Wells Fargo is Discussing "Resolutions" with the DOJ and SEC
Wells Fargo has started preliminary settlement talks with the U.S. Department of Justice and the SEC, which have been investigating sales practices in the company’s wealth management units, according to news reports.
The company announced the talks in its annual regulatory filing, which was first reported by Reuters. The discussions are related to previously disclosed investigations of its sales practices, according to the newswire. But they appear only to include the company’s retail sales practices — specifically “certain retail sales practices of the Company that were the subject of settlements with the [Consumer Financial Protection Bureau], the [Office of the Comptroller of the Currency], and the Office of the Los Angeles City Attorney announced by the Company on September 8, 2016,” the company says in the filing that was submitted Wednesday.
The $185 million settlement was related to the revelations that thousands of the company’s banking employees opened millions of bogus accounts.
“The Company has also engaged in preliminary and/or exploratory resolution discussions with the Department of Justice and the SEC, although there can be no assurance as to the outcome of these discussions,” Wells Fargo says in the filing under a section called “Retail Sales Practices Matters.”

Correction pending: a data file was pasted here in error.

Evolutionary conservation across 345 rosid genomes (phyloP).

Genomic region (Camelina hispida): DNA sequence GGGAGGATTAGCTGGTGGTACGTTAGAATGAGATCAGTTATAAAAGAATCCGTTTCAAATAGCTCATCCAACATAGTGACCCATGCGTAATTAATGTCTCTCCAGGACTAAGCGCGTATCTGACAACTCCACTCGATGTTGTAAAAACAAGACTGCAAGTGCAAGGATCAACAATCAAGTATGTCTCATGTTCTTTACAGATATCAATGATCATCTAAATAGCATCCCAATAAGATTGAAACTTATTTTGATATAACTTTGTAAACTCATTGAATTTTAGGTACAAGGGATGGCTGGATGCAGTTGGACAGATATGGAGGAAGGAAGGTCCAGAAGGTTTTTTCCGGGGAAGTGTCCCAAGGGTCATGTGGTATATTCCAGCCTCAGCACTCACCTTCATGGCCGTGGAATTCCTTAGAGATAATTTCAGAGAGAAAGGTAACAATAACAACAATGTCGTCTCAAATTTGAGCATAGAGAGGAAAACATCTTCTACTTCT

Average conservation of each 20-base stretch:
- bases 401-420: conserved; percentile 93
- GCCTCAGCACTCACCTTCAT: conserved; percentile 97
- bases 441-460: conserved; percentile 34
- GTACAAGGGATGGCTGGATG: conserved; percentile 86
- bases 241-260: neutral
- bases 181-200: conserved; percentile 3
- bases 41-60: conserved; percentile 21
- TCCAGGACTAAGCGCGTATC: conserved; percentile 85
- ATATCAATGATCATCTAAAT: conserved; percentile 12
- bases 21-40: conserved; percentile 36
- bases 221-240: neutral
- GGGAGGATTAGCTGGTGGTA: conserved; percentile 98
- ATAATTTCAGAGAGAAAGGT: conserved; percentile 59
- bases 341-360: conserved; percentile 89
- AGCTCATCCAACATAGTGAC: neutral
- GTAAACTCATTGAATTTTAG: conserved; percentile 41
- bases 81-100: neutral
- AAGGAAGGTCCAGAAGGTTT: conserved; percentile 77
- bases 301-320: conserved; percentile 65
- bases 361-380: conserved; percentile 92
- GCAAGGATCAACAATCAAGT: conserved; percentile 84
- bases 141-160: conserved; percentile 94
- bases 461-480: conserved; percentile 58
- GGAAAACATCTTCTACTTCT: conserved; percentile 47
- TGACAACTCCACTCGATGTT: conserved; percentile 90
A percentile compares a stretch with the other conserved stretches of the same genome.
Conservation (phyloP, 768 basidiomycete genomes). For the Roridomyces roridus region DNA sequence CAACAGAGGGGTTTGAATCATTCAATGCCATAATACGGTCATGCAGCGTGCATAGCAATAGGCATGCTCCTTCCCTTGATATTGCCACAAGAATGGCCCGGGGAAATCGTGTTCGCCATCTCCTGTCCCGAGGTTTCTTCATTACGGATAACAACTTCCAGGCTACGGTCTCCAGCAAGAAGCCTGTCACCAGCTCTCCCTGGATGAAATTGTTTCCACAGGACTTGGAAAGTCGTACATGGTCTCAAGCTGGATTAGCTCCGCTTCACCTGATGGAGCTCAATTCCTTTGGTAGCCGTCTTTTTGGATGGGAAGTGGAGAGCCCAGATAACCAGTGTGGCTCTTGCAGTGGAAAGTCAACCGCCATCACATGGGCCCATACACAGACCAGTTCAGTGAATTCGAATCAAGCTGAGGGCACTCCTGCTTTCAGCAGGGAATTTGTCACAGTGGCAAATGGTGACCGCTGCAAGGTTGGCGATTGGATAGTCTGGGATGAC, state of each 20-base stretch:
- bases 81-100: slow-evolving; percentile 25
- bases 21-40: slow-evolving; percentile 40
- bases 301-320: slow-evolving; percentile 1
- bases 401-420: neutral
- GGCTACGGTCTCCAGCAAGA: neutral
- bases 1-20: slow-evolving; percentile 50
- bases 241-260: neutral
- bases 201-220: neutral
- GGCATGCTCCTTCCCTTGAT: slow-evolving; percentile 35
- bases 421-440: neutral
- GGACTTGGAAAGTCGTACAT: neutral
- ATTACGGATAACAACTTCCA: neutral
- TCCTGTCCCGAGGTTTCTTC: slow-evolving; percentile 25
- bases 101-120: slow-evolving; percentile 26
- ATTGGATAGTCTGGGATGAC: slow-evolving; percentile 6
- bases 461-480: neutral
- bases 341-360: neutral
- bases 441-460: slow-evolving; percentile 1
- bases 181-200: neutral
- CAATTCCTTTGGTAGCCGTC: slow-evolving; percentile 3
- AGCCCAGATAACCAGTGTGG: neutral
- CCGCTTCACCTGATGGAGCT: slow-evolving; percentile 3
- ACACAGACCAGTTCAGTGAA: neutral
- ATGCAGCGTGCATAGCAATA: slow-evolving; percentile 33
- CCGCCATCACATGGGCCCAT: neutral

But the DOJ and the SEC have also been investigating the sales practices at Wells Fargo’s wealth management division specifically, since at least March, the Wall Street Journal wrote at the time citing people familiar with the matter.
Wells Fargo’s preliminary talks do not appear to cover the wealth management unit, although the company acknowledges that at least some parts of the business may have overcharged clients.
“Federal government agencies are conducting formal or informal inquiries, investigations, or examinations regarding fee calculations within certain fiduciary and custody accounts in the Company’s investment and fiduciary services business, which is part of the wealth management business within [Wealth and Investment Management],” Wells Fargo says in the filing. “The Company has determined that there have been instances of incorrect fees being applied to certain assets and accounts, resulting in both overcharges and undercharges to customers.”
What’s more, Wells Fargo appears to be optimistic about its own investigation of sales practices in the wealth management business, which was prompted by the DOJ and the SEC in late 2017. However, the company acknowledges that regulators are still investigating those practices.
“A review of certain activities within Wealth and Investment Management (WIM) being conducted by the Board, in response to inquiries from federal government agencies, is assessing whether there have been inappropriate referrals or recommendations, including with respect to rollovers for 401(k) plan participants, certain alternative investments, or referrals of brokerage customers to the Company’s investment and fiduciary services business,” the company says in the filing. “The Board’s review is substantially completed and has not, to date, uncovered evidence of systemic or widespread issues in these businesses. Federal government agencies continue to review this matter.”